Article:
ACLU, MoGo and Singleton Law’s Letter Expressing Concern about Seizure of Protesters’ Cell Phones
Sheriff William Gore
District Attorney Summer Stephan
Police Department Chief David Nisleit
City Attorney Mara Elliott
Sent via email
Re: Seizure of Protestors’ Cell Phones
Dear Sheriff Gore, District Attorney Stephan, Chief Nisleit, and City Attorney Elliott,
We understand that San Diego county jails have refused to return phones to some individuals who were arrested at a protest in downtown San Diego on August 28th, nearly a month ago. It appears this is not the result of isolated decisions by individual officers. Instead, jails have apparently adopted either a written or de-facto policy of seizing protesters’ cell phones and refusing to return them upon release, either on their own or at the request of the District Attorney’s office or San Diego Police Department. As part of this policy, sheriff’s deputies are apparently failing to log the seizure of protesters’ phones, making it difficult if not impossible for them to be retrieved after booking. We further understand San Diego Police Department officers have been taking phones from arrestees before they are booked in at the jail and while they are being detained in patrol cars, entering no record of the seizures. If such a policy or practice exists, it violates protestors’ Fourth Amendment and due process rights, and it should be immediately repealed and repudiated. The county jails or police should also immediately return any cell phones that have been seized from protesters who have been released, or to explain why this is not possible.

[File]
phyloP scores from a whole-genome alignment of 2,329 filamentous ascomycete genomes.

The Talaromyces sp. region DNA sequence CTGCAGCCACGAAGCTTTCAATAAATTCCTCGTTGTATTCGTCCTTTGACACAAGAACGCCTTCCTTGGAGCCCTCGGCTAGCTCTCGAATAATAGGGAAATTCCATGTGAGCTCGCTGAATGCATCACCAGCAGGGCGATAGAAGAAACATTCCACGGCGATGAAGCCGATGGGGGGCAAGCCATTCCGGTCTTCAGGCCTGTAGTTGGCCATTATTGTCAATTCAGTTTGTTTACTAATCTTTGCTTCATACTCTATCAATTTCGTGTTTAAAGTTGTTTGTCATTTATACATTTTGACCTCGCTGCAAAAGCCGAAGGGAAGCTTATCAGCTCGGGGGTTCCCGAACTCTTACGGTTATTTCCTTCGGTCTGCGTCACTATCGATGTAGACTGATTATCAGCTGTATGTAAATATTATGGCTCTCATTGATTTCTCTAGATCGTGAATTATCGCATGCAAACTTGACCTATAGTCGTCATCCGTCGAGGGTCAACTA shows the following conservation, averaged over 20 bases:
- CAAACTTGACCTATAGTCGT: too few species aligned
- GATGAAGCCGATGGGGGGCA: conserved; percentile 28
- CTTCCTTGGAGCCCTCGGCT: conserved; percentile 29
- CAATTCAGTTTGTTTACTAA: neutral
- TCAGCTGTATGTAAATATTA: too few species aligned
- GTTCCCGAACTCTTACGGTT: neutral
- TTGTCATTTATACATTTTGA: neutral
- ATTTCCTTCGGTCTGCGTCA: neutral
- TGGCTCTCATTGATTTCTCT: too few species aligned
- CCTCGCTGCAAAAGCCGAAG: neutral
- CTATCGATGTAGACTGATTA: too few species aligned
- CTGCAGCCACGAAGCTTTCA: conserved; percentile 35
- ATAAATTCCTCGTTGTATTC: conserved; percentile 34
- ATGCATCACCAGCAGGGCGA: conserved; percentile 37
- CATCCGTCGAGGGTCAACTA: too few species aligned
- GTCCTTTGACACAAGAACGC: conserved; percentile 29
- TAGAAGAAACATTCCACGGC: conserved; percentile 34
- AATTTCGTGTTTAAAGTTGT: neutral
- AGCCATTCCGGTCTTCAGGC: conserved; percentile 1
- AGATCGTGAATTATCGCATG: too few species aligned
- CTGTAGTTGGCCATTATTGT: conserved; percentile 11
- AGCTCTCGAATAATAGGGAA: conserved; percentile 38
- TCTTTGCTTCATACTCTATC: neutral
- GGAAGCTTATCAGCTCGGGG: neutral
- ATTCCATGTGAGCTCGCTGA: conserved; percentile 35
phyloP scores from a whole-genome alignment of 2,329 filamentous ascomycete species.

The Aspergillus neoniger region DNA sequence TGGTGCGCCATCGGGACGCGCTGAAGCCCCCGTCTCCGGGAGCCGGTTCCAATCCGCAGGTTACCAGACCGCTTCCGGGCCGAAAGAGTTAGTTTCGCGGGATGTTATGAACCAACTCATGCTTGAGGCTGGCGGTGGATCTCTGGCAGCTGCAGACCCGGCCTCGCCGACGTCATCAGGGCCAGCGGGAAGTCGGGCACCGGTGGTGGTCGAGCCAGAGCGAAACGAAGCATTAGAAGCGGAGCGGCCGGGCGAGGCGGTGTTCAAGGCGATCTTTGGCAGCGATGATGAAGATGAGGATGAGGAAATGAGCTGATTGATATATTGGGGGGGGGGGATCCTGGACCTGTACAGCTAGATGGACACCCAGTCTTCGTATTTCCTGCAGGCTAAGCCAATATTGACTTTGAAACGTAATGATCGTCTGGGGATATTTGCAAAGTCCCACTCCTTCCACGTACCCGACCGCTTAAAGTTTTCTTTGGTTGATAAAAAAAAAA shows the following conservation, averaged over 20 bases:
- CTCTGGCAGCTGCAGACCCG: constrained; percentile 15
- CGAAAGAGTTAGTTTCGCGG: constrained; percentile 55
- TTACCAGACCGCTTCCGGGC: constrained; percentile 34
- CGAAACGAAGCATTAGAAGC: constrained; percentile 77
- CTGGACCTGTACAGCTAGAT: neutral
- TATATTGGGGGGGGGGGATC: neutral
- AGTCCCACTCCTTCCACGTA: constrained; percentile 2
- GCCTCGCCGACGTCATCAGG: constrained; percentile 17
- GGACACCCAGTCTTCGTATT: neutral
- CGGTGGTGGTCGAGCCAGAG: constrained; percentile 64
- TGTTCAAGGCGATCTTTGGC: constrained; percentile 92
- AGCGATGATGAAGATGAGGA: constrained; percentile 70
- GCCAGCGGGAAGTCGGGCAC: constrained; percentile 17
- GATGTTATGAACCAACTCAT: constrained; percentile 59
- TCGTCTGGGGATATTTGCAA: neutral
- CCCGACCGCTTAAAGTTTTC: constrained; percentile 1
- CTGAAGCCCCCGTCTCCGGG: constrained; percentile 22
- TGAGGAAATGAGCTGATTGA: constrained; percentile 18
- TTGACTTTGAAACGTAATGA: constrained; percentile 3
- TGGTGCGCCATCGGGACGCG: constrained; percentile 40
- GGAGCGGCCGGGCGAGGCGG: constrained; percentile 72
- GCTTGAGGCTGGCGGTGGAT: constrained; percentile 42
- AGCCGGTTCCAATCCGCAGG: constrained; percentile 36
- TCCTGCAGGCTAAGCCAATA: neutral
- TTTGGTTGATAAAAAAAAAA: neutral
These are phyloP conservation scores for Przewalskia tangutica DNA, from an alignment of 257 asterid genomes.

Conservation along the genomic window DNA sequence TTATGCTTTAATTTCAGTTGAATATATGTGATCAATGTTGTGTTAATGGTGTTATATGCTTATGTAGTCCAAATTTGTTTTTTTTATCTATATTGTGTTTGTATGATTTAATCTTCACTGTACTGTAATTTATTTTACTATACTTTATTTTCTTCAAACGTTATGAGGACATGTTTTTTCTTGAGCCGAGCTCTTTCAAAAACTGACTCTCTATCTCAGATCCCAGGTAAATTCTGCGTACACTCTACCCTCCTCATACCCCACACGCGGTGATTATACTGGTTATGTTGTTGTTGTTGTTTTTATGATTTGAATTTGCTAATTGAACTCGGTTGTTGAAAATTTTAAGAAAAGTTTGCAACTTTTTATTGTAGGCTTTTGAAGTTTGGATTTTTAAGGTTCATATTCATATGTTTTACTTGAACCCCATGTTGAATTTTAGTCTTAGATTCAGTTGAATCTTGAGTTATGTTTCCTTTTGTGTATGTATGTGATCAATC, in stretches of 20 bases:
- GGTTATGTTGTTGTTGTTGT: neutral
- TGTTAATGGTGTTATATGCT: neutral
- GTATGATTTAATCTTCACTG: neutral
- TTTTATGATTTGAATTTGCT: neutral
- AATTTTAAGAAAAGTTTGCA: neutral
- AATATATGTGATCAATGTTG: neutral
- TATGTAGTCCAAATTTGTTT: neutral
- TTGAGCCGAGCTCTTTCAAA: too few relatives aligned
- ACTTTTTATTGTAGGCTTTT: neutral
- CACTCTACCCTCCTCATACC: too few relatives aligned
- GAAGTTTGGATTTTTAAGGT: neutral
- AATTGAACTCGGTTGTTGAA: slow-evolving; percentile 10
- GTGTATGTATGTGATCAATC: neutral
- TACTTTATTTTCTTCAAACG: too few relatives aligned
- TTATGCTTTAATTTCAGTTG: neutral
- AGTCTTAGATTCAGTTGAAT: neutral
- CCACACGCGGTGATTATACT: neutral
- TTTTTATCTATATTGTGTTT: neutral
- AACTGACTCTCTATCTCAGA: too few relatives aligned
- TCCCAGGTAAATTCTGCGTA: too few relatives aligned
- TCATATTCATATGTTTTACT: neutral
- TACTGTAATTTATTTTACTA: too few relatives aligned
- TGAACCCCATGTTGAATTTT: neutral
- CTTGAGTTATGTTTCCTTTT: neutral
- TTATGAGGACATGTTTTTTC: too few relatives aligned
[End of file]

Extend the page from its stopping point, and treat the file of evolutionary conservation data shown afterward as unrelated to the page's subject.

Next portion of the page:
We understand a significant number of protesters have been released without charges or have had their charges quickly dismissed.(1) There is no legitimate reason for the jails or police to maintain possession of phones belonging to these individuals. “Continued official retention of legal property with no further criminal action pending violates the owner’s due process rights.” People v. Lamonte, 53 Cal. App. 4th 544, 549 (1997). “The general rule is that seized property other than contraband, should be returned to its rightful owner once the criminal proceedings have terminated.” United States v. LaFatch, 565 F.2d 81, 83 (6th Cir. 1977); United States v. Wilson, 540 F.2d 1100 (D.C. Cir. 1976) (“[I]t is fundamental to the integrity of the criminal justice process that property involved in the proceeding, against which no Government claim lies, be returned promptly to its rightful owner.”).
If there is probable cause that specific phones belonging to individual protesters contain evidence of a crime, it might have been permissible for the jails or police to retain those particular phones long enough to seek a warrant, but by maintaining possession of those phones for nearly a month, the jails have converted what may have been a legitimate investigation into a series of unreasonable seizures in violation of the Fourth Amendment.
A seizure that is “lawful at its inception can nevertheless violate the Fourth Amendment because its manner of execution unreasonably infringes possessory interests.” United States v. Jacobsen, 466 U.S. 109, 124 (1984). The unreasonable infringement on protesters’ right to possession of their cell phones is compounded by the continued failure to provide any indication of when individuals may expect their phones to be returned. To “allow an unlimited period of seizure without judicial intervention … would nullify the seizure portion of the search and seizure clause of the fourth amendment.” United States v. Dass, 849 F.2d 414, 416 (9th Cir. 1988).